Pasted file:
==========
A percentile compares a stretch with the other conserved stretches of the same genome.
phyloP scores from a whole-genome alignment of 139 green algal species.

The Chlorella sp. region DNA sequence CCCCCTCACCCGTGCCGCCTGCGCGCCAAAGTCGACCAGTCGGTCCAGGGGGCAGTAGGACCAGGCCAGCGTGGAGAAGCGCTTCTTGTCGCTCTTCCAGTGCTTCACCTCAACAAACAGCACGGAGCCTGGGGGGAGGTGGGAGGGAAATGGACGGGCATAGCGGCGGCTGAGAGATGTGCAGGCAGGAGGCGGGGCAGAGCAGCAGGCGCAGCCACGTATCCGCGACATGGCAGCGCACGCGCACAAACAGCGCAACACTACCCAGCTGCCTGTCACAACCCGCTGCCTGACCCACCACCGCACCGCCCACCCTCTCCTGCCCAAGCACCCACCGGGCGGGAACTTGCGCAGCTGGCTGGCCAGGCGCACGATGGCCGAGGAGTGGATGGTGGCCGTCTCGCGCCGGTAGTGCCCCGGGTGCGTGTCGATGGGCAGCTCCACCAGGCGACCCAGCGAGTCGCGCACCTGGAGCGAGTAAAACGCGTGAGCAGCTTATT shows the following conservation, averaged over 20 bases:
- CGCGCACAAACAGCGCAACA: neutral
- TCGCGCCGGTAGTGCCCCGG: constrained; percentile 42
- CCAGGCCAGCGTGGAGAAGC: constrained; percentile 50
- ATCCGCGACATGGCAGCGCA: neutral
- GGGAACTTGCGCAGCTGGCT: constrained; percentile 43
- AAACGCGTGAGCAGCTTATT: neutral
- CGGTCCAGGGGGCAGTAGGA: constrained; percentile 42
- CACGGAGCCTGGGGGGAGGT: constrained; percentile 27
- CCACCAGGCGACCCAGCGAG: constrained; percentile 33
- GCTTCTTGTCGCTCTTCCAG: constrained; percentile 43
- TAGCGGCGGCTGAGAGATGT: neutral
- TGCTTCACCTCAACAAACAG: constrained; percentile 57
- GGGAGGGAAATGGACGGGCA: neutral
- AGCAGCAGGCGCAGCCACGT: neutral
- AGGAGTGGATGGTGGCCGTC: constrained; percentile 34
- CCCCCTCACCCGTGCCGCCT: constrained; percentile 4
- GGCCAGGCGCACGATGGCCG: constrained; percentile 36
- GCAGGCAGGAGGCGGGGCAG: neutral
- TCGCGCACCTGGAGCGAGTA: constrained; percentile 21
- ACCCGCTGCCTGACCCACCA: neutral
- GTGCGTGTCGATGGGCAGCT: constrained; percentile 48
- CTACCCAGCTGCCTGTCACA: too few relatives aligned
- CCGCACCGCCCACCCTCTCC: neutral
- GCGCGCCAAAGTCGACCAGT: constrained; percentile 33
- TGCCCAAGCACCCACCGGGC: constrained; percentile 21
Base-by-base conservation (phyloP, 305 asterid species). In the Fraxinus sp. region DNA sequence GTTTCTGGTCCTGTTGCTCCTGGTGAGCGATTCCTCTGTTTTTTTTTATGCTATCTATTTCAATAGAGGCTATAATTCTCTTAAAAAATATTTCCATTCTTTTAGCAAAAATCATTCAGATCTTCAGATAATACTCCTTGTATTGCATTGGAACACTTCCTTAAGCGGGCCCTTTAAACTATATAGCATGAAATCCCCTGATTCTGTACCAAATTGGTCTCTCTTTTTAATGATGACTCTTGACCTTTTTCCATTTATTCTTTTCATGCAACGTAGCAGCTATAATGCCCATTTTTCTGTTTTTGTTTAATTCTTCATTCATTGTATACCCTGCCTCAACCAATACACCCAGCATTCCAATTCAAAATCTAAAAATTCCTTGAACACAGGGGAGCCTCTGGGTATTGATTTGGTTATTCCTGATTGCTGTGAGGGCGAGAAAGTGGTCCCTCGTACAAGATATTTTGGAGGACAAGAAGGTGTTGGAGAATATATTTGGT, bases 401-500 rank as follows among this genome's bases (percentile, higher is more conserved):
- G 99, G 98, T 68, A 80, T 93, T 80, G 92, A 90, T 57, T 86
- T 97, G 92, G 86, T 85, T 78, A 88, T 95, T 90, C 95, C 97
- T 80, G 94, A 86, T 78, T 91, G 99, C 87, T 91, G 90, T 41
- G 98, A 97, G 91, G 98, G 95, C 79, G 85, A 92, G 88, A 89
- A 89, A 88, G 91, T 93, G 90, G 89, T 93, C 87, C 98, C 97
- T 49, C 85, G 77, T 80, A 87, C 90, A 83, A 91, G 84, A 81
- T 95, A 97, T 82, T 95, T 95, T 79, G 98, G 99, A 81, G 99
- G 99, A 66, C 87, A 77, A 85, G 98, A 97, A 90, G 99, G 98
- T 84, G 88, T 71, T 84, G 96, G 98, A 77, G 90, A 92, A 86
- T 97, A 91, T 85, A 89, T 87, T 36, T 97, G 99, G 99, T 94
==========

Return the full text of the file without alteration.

A percentile compares a stretch with the other conserved stretches of the same genome.
phyloP scores from a whole-genome alignment of 139 green algal species.

The Chlorella sp. region DNA sequence CCCCCTCACCCGTGCCGCCTGCGCGCCAAAGTCGACCAGTCGGTCCAGGGGGCAGTAGGACCAGGCCAGCGTGGAGAAGCGCTTCTTGTCGCTCTTCCAGTGCTTCACCTCAACAAACAGCACGGAGCCTGGGGGGAGGTGGGAGGGAAATGGACGGGCATAGCGGCGGCTGAGAGATGTGCAGGCAGGAGGCGGGGCAGAGCAGCAGGCGCAGCCACGTATCCGCGACATGGCAGCGCACGCGCACAAACAGCGCAACACTACCCAGCTGCCTGTCACAACCCGCTGCCTGACCCACCACCGCACCGCCCACCCTCTCCTGCCCAAGCACCCACCGGGCGGGAACTTGCGCAGCTGGCTGGCCAGGCGCACGATGGCCGAGGAGTGGATGGTGGCCGTCTCGCGCCGGTAGTGCCCCGGGTGCGTGTCGATGGGCAGCTCCACCAGGCGACCCAGCGAGTCGCGCACCTGGAGCGAGTAAAACGCGTGAGCAGCTTATT shows the following conservation, averaged over 20 bases:
- CGCGCACAAACAGCGCAACA: neutral
- TCGCGCCGGTAGTGCCCCGG: constrained; percentile 42
- CCAGGCCAGCGTGGAGAAGC: constrained; percentile 50
- ATCCGCGACATGGCAGCGCA: neutral
- GGGAACTTGCGCAGCTGGCT: constrained; percentile 43
- AAACGCGTGAGCAGCTTATT: neutral
- CGGTCCAGGGGGCAGTAGGA: constrained; percentile 42
- CACGGAGCCTGGGGGGAGGT: constrained; percentile 27
- CCACCAGGCGACCCAGCGAG: constrained; percentile 33
- GCTTCTTGTCGCTCTTCCAG: constrained; percentile 43
- TAGCGGCGGCTGAGAGATGT: neutral
- TGCTTCACCTCAACAAACAG: constrained; percentile 57
- GGGAGGGAAATGGACGGGCA: neutral
- AGCAGCAGGCGCAGCCACGT: neutral
- AGGAGTGGATGGTGGCCGTC: constrained; percentile 34
- CCCCCTCACCCGTGCCGCCT: constrained; percentile 4
- GGCCAGGCGCACGATGGCCG: constrained; percentile 36
- GCAGGCAGGAGGCGGGGCAG: neutral
- TCGCGCACCTGGAGCGAGTA: constrained; percentile 21
- ACCCGCTGCCTGACCCACCA: neutral
- GTGCGTGTCGATGGGCAGCT: constrained; percentile 48
- CTACCCAGCTGCCTGTCACA: too few relatives aligned
- CCGCACCGCCCACCCTCTCC: neutral
- GCGCGCCAAAGTCGACCAGT: constrained; percentile 33
- TGCCCAAGCACCCACCGGGC: constrained; percentile 21
Base-by-base conservation (phyloP, 305 asterid species). In the Fraxinus sp. region DNA sequence GTTTCTGGTCCTGTTGCTCCTGGTGAGCGATTCCTCTGTTTTTTTTTATGCTATCTATTTCAATAGAGGCTATAATTCTCTTAAAAAATATTTCCATTCTTTTAGCAAAAATCATTCAGATCTTCAGATAATACTCCTTGTATTGCATTGGAACACTTCCTTAAGCGGGCCCTTTAAACTATATAGCATGAAATCCCCTGATTCTGTACCAAATTGGTCTCTCTTTTTAATGATGACTCTTGACCTTTTTCCATTTATTCTTTTCATGCAACGTAGCAGCTATAATGCCCATTTTTCTGTTTTTGTTTAATTCTTCATTCATTGTATACCCTGCCTCAACCAATACACCCAGCATTCCAATTCAAAATCTAAAAATTCCTTGAACACAGGGGAGCCTCTGGGTATTGATTTGGTTATTCCTGATTGCTGTGAGGGCGAGAAAGTGGTCCCTCGTACAAGATATTTTGGAGGACAAGAAGGTGTTGGAGAATATATTTGGT, bases 401-500 rank as follows among this genome's bases (percentile, higher is more conserved):
- G 99, G 98, T 68, A 80, T 93, T 80, G 92, A 90, T 57, T 86
- T 97, G 92, G 86, T 85, T 78, A 88, T 95, T 90, C 95, C 97
- T 80, G 94, A 86, T 78, T 91, G 99, C 87, T 91, G 90, T 41
- G 98, A 97, G 91, G 98, G 95, C 79, G 85, A 92, G 88, A 89
- A 89, A 88, G 91, T 93, G 90, G 89, T 93, C 87, C 98, C 97
- T 49, C 85, G 77, T 80, A 87, C 90, A 83, A 91, G 84, A 81
- T 95, A 97, T 82, T 95, T 95, T 79, G 98, G 99, A 81, G 99
- G 99, A 66, C 87, A 77, A 85, G 98, A 97, A 90, G 99, G 98
- T 84, G 88, T 71, T 84, G 96, G 98, A 77, G 90, A 92, A 86
- T 97, A 91, T 85, A 89, T 87, T 36, T 97, G 99, G 99, T 94